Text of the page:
LDL levels

  1. Your soda habit is killing you

    If you're still drinking soda, there's not much else I can say at this point. You don't have to be a regular Dose reader to know this stuff is bad for you, and you'd have to have a hole in your head to think it's actually good.

    Hopefully, your head is intact and you know it's bad. And now, a new study spells out just ONE of the many ways soda can doom you to an early, bubbly grave.

    In this one, researchers found that men who have even one soda or other sugar-sweetened drink a day have a 20 percent higher risk of a heart attack than those who don't drink this liquid junk.

    Two daily drinks boosted the risk by 42 percent, and three caused it to shoot up by 69 percent.

    Sugary drinks also boosted levels of C-reactive protein, an inflammation marker that's a far more reliable indicator of heart risk than the LDL levels your own doc obsesses over.

    The study in Circulation was on men, but there's no reason to think it won't apply to women as well. After all, you don't have to be a cardiologist to know why soda will stop your heart.

    It's the sugar.

    Sugar is just about the worst thing you could pump into your body. And after your teeth, there's no part of your body that's more quickly ruined by it than your heart. Drink this stuff every day, and eventually it'll stop your heart colder than a refrigerator pack of cola.

    Throw in the fact that soda -- and sugar -- will swell your belly, rot your brain, and even damage your bones, and you've got no reason to ever go near this stuff.

    I know some of you will anyway. Just don't say I didn't warn you.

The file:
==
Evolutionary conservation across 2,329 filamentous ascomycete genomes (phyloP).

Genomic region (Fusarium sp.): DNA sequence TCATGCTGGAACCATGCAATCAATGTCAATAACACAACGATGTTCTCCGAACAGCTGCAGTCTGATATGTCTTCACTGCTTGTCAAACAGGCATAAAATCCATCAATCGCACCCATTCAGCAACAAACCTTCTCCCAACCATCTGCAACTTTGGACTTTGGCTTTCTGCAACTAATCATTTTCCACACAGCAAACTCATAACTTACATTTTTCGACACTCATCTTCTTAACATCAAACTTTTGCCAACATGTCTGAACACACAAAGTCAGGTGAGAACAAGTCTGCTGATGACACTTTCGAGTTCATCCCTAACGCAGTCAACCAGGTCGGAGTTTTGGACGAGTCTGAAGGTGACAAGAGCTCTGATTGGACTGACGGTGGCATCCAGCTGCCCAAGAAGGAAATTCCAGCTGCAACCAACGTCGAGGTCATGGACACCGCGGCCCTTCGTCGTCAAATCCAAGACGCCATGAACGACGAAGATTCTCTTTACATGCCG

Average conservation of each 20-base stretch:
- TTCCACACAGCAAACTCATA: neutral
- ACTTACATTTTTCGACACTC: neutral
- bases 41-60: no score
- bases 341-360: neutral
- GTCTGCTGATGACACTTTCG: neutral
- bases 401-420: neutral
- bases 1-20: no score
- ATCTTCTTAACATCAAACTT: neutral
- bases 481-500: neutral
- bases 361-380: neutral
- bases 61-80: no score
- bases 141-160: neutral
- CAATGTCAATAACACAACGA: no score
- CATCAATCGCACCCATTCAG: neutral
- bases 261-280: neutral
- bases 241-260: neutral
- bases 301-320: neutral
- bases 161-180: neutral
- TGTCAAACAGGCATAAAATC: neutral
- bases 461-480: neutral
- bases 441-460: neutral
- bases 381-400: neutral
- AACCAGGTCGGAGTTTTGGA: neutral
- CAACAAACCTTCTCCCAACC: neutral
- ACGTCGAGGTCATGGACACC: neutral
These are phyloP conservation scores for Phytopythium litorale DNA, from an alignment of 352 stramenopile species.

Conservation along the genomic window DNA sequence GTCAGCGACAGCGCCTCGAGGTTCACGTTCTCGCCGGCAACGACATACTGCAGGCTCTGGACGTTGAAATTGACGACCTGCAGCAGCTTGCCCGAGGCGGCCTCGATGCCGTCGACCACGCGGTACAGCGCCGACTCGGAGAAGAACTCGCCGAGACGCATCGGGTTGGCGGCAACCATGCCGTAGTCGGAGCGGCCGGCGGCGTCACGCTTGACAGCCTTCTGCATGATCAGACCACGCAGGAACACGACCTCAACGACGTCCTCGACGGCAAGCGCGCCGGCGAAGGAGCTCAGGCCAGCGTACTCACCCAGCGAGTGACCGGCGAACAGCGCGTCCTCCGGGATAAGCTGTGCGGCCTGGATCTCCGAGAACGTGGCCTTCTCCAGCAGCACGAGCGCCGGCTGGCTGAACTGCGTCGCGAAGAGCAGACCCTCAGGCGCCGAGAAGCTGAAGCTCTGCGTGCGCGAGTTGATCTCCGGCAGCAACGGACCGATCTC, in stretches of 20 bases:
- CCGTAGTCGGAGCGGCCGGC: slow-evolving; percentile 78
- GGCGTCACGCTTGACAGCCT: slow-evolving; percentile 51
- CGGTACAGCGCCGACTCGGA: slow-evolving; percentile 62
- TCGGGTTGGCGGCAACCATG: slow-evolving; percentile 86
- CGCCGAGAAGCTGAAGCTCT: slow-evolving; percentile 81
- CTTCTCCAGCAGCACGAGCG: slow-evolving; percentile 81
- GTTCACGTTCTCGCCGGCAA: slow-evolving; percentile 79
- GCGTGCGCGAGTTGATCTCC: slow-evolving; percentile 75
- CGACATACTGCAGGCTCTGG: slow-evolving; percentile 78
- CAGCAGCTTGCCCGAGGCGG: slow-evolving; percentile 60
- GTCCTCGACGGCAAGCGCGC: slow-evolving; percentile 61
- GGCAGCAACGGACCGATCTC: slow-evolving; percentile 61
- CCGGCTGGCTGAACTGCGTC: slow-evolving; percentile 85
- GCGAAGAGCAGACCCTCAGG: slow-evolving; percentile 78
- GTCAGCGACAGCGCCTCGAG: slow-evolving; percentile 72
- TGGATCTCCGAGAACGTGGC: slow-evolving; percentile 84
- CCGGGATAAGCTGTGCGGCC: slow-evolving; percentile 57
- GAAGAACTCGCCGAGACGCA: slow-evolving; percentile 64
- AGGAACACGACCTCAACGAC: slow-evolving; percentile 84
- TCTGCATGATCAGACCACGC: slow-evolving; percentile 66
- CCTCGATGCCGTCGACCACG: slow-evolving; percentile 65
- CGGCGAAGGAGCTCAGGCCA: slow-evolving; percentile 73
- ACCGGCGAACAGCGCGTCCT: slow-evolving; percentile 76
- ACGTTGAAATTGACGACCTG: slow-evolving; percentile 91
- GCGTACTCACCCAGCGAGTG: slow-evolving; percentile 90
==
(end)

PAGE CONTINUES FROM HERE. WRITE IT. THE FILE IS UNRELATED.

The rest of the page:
2. Slash heart risk by 50 percent?

    Bizarre new claim over all-in-one heart drug

    The polypill pushers are at it again -- and this time, they say their all-in-one drug can slash the risk of heart disease and stroke by 50 percent.

    That's a heckuva claim to make from a study where absolutely NO ONE suffered from heart disease or a stroke.

    Yup... this was another one of those theoretical jobs, where they plug in some numbers and expect us to believe it.

    In this case, they at least started out with real people: Researchers gave the polypill -- a single drug that contains a statin, two hypertension meds, and aspirin -- or a placebo to 378 people at clinics around the world.

    After 12 weeks, researchers say the patients given the polypill had slight improvements in meaningless biomarkers: blood pressure and cholesterol levels.

    How slight? Systolic blood pressure fell from 134 mmHg to 124 mmHg.

    Even if you agree that this is a good measure of cardiovascular health (it's not!), both numbers are safely below the levels considered hypertension by the mainstream.

    LDL levels fell from the "borderline high" category to "above optimal," and don't even waste your time trying to figure out what that means.

    That's it.

    But the researchers say that over the long term, these minute changes will lead to a 50 percent reduction in the risk of heart attack and stroke -- a massive leap of faith that somehow got published in PLoS One.

    "Peer review" ain't what it used to be.

    But this is exactly the kind of hokum they have to use to make this drug look good -- because when you look at the REAL numbers, there's just nothing there... and that's been the case all along.

    Nearly eight years ago, I warned you about a polypill study that supposedly slashed heart risk by a third. That claim was technically true, but it looks a lot less impressive when you read the fine print and see that the absolute risk reduction was just 1.4 percent. (Read the story here.)

    And just a few weeks ago, one of the polypill's inventors said his new study found that absolutely everyone over the age of 55 needs to take the drug's main ingredients, statins and BP pills.

    But it turned out that wasn't a real study -- just a computer simulation. (Read more here.)

    I'd say wake me up when they actually get some real results from this pill... but I'd have to be asleep for a very long time.

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